Please visit the above links to have a more detailed look at our research projects. Below is a list of Centers that we are leading or affiliated with.

NSF MBM at UIUC - Miniature Brain Machinery

NSF STC EBICS at MIT/GT/UIUC - Emergent Behavior of Integrated Cellular Systems

NSF IGERT at UIUC - Cellular and Molecular Mechanics and Bionanotechnology
(download brochure)

NIH Training Grant at UIUC - Midwestern Cancer Nanotechnology Training Center
(download brochure)

NSF CiiT (I/UCRC) at UIUC - Center for Innovative Instrumentation Technology

NSF NSEC at OSU - Center for Affordable Nanoengineering for Polymeric Micro and Nanodevices



Detection of Viable Pathogens Using Label-Free Electrical Detection of Nucleic Acid Amplification

Leveraging developments on electrical label-free detection of amplification and expertise in microfluidic systems, we plan to continue the development of an automated microchip for detection of pathogens. Our group has previously demonstrated specific detection of food borne pathogens in a silicon microarray. A primer dehydration protocol enables detection of multiple genes when the sample is partitioned in micro-reactors with different primer sets. In addition, we have shown that the amplification reaction can be electronically detected using ion-sensitive field effect transistors that monitor the electrolyte acidity. We now look to take advantage of the intrinsic scalability of electronics and the arraying technologies that we have developed to do electrical detection of multiple reactions. This will require creating platforms for parallel measurement of transistors and the development of a robust on-chip reference electrode that overcomes the current requirement of having an off-chip electrode which is limiting the number of parallel reactions that can be performed. Additionally, the incorporation of a new pre-amplification step will discriminate live vs. dead pathogens. We will study on-chip performance of viable qLAMP and the viability of performing the treatment on a microfluidic device. In this way, using electronics and microfluidics, we will develop a DNA amplification system for the detection of foodborne pathogens outside a laboratory setup.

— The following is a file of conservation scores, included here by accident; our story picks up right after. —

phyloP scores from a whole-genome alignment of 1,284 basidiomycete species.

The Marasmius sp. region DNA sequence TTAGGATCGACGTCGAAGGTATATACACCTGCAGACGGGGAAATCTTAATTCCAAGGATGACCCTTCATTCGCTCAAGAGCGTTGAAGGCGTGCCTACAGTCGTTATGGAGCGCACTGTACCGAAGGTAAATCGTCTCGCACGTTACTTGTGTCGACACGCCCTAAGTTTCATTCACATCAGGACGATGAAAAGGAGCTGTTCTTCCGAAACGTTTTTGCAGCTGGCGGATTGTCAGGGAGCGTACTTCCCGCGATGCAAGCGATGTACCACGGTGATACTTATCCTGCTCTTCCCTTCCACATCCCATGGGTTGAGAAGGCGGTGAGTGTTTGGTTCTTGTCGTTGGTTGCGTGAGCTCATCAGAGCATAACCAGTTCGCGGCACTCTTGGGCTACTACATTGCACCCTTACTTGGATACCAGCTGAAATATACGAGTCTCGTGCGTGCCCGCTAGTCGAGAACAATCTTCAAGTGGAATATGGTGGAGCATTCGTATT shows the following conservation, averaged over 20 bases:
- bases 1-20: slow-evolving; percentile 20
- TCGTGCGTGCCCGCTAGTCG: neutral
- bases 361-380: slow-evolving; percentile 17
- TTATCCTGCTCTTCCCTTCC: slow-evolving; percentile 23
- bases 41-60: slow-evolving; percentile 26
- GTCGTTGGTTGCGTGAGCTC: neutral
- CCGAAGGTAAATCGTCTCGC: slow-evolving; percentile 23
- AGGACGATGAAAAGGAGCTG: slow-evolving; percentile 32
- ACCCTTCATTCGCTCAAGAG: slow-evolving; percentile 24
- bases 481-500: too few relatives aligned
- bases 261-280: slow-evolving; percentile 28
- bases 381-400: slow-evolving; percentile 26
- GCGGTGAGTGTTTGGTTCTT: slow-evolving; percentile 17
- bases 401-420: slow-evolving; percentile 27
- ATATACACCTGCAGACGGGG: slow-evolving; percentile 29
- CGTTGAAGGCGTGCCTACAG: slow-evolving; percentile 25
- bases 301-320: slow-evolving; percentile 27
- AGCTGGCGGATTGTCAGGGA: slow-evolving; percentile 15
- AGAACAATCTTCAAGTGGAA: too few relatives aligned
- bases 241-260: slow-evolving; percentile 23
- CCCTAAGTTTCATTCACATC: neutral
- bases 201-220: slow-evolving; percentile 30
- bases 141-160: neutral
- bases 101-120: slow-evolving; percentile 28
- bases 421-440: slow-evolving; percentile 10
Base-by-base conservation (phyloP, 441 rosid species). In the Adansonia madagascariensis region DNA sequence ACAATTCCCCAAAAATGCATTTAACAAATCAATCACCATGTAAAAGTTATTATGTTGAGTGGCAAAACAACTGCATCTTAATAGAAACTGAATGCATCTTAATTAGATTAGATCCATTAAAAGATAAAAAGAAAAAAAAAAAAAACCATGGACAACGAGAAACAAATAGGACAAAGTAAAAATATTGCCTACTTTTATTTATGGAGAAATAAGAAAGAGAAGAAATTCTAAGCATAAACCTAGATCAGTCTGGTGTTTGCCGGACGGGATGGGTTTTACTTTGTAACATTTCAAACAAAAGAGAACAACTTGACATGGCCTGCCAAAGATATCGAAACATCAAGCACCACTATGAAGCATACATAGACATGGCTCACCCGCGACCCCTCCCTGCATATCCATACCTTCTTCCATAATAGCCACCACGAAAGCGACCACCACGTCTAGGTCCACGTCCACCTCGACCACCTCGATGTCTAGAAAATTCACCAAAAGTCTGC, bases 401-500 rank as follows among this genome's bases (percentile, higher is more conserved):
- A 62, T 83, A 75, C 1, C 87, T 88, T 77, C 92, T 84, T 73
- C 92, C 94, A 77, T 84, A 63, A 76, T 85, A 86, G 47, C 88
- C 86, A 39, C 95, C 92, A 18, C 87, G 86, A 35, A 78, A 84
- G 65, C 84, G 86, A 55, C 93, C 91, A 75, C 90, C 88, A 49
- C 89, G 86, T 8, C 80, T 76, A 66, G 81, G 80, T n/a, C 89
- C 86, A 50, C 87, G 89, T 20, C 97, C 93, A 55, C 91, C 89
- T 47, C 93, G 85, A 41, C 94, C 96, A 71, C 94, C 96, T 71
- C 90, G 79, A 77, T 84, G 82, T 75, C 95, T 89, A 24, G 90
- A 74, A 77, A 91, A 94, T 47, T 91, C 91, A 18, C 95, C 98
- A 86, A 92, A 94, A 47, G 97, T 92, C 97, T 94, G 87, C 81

Fig. Flow chart of the proposed approached for electrical detection of qLAMP. i) Starting from a sample of either grown or concentrated pathogens. ii) The PMA treatment is applied to inhibit amplification of DNA templates coming from compromised bacteria. iii) The treated sample is the partitioned in micro-droplets. Each pixel has a different set of primers for multiplexed detection. iv) The chip is heated to the reaction temperature and, v) An electrical signal is recorded before and after reactions to assess amplification based on surface potential changes.


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